寄件者: Paul Ferguson (RD-US)
傳送日期: Sunday, August 08, 2010 1:50:52 AM
主旨: NEWSBANK:: DNS Software to Include Reputation Blacklist System
Saturday August 7, 2010
One of the architects of the DNS, the naming system for the Internet, is building into the server software for the Internet a system to allow cooperating servers to share reputation data in order to block malicious domains.
Vixie notes in his announcement of the development, which was first introduced at Black Hat and Defcon, that most new Internet domain names are malicious. He appears to consider those created by speculators to be in the "malicious" category, which is debatable, but surely the number of malicious domains is very large.
Paul Vixie was the primary architect and author of BIND, the DNS Internet server software of choice, and is the author of many important Internet RFCs. He co-founded MAPS (Mail Abuse Prevention System) with Dave Rand to implement SMTP e-mail blacklists based to prevent spam and other abuse. Vixie is now President of ISC (Internet Systems Consortium, Inc.), which produces BIND.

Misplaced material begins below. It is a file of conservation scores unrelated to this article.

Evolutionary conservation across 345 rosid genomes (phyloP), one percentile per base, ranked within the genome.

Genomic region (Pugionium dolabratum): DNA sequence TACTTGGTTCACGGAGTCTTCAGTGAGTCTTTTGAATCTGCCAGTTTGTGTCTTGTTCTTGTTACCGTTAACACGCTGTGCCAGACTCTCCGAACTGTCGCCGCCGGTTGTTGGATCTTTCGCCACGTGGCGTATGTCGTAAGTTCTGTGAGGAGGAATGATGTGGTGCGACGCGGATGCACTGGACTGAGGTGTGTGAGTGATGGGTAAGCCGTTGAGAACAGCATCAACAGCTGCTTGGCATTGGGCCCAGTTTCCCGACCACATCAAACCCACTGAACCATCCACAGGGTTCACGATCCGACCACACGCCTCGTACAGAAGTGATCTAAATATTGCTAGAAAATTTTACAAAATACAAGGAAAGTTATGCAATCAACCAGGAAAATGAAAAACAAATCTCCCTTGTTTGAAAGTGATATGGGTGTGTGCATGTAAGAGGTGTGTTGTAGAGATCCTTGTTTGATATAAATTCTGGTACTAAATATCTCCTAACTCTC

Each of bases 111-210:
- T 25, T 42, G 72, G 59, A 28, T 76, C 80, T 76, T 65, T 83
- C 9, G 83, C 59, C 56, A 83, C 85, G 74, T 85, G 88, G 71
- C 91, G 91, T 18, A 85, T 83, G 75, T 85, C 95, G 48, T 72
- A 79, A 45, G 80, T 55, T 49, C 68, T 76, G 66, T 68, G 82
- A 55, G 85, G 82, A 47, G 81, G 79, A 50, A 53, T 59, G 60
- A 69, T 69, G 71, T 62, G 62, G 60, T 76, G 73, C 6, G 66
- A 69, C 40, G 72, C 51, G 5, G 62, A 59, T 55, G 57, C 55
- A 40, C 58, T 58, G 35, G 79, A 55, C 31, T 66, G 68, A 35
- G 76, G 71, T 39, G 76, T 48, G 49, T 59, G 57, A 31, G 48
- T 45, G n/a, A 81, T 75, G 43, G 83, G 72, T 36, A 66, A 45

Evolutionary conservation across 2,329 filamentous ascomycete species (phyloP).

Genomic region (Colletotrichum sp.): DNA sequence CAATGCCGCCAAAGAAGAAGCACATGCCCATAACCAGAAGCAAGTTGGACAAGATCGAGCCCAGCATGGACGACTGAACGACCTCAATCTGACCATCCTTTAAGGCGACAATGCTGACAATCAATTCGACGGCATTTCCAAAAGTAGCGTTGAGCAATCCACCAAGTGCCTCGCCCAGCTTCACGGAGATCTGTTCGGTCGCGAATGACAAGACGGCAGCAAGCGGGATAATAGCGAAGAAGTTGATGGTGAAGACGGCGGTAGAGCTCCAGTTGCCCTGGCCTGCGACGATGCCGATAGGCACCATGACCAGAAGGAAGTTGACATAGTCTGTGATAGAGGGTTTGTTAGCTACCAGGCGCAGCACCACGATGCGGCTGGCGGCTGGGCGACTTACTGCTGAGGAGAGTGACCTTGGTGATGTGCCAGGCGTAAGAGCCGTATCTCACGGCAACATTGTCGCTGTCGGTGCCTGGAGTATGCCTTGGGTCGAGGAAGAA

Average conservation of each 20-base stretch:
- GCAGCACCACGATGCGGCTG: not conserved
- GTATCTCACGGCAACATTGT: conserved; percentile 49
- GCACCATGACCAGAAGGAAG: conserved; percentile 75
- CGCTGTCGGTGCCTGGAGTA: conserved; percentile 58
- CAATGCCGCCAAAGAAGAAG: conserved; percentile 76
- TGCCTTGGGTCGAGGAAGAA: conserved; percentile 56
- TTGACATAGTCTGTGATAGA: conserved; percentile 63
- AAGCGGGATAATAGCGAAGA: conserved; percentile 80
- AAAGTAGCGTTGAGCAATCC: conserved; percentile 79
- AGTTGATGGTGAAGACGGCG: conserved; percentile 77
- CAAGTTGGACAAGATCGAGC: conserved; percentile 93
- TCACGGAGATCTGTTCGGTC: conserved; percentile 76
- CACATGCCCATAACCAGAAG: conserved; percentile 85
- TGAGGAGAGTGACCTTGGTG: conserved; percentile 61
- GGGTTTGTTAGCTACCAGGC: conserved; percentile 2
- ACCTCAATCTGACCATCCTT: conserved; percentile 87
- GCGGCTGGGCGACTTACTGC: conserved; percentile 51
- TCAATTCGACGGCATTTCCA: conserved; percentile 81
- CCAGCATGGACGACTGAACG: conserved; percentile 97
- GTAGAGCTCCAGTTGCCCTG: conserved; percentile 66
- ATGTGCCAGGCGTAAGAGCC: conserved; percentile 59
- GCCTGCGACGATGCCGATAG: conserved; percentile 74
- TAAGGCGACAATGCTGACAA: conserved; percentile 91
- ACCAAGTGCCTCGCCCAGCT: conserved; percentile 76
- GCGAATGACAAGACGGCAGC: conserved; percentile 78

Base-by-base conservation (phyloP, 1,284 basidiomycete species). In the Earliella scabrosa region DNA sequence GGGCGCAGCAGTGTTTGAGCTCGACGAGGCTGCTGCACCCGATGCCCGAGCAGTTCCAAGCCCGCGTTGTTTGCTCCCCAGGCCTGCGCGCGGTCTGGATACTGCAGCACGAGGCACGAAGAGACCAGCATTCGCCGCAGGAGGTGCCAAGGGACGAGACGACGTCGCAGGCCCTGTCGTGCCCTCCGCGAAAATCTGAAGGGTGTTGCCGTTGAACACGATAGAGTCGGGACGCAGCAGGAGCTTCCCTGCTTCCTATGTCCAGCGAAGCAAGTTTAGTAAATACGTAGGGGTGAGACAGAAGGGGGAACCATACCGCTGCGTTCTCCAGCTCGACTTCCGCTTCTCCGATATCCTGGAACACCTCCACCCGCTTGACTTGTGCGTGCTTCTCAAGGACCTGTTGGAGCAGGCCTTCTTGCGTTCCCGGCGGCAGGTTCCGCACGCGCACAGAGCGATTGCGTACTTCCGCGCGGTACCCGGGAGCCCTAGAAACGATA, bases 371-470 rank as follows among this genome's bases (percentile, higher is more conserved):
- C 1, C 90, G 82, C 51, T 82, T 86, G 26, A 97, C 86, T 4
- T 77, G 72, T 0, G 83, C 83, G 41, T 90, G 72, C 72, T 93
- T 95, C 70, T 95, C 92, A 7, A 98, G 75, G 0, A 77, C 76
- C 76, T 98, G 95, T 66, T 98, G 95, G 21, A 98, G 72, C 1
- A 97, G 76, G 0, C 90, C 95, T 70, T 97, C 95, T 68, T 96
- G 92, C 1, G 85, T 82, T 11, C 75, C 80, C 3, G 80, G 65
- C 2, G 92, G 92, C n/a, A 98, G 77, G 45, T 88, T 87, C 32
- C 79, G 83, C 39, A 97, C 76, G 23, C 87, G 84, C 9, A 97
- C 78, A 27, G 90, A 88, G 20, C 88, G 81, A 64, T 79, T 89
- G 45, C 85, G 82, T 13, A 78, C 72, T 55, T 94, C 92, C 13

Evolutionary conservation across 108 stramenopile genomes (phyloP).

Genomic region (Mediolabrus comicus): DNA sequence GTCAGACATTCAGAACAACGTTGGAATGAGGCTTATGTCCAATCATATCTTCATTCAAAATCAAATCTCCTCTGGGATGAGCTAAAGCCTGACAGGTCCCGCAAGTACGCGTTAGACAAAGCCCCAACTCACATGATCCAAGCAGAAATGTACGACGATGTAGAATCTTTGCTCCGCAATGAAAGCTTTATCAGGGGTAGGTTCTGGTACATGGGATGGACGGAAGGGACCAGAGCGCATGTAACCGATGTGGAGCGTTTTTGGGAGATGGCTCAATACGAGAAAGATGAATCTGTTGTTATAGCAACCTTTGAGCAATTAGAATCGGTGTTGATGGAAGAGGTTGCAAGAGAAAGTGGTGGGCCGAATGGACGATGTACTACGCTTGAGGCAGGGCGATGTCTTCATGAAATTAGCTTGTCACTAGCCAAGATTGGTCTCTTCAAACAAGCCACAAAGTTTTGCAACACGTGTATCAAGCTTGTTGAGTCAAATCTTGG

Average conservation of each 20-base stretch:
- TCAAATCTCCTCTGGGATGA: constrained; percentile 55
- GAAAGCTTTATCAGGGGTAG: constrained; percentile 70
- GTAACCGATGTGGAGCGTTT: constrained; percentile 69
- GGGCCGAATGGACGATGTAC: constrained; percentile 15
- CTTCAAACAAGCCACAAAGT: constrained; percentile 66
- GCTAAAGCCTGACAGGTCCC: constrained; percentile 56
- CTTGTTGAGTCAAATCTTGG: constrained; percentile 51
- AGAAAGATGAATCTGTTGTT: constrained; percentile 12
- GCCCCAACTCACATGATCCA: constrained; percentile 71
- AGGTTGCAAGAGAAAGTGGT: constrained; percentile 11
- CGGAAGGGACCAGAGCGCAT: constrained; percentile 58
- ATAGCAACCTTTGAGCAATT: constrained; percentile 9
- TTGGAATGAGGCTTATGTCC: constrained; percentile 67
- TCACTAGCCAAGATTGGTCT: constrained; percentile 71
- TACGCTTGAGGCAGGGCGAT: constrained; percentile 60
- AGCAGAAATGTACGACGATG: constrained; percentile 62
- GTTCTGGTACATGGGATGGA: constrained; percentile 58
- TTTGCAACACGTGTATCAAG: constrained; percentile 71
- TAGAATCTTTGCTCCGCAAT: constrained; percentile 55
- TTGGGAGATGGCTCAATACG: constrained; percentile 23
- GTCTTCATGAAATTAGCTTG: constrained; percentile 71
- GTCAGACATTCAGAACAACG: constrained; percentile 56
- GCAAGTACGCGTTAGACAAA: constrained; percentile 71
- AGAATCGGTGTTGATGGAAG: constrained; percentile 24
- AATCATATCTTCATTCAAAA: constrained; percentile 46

ISC has added a new element to BIND: Response Policy Zones (DNS RPZ). Vixie: "The subscribing agent in this case is a recursive DNS server... If your recursive DNS server has a policy rule which forbids certain domain names from being resolvable, then they will not resolve. And, it's possible to either create and maintain these rules locally, or, import them from a reputation provider." Essentially, they have ported the concept of RBLs from SMTP servers over to DNS servers. Click here for the current DNS RPZ spec.
The comments to Vixie's CircleID article include some interesting remarks from noteworthy people. David Ulevitch of OpenDNS notes that they have been doing something similar within their own service for some time. Frank Schilling, perhaps the most famous and successful domain speculator (he uses the term "investor" takes issue and sees this move as a land grab and an infringement on his rights. Phillip Hallem-Baker, former CTO of VeriSign, notes that even if few users understand the issues, they have a choice of DNS providers and ISPs which might filter DNS.
This is a development that we (FTR) is following very closely, and participating in public discussions on the direction of the issues/technology.
"Fergie", a.k.a. Paul Ferguson
Trend Micro, Inc., Cupertino, California USA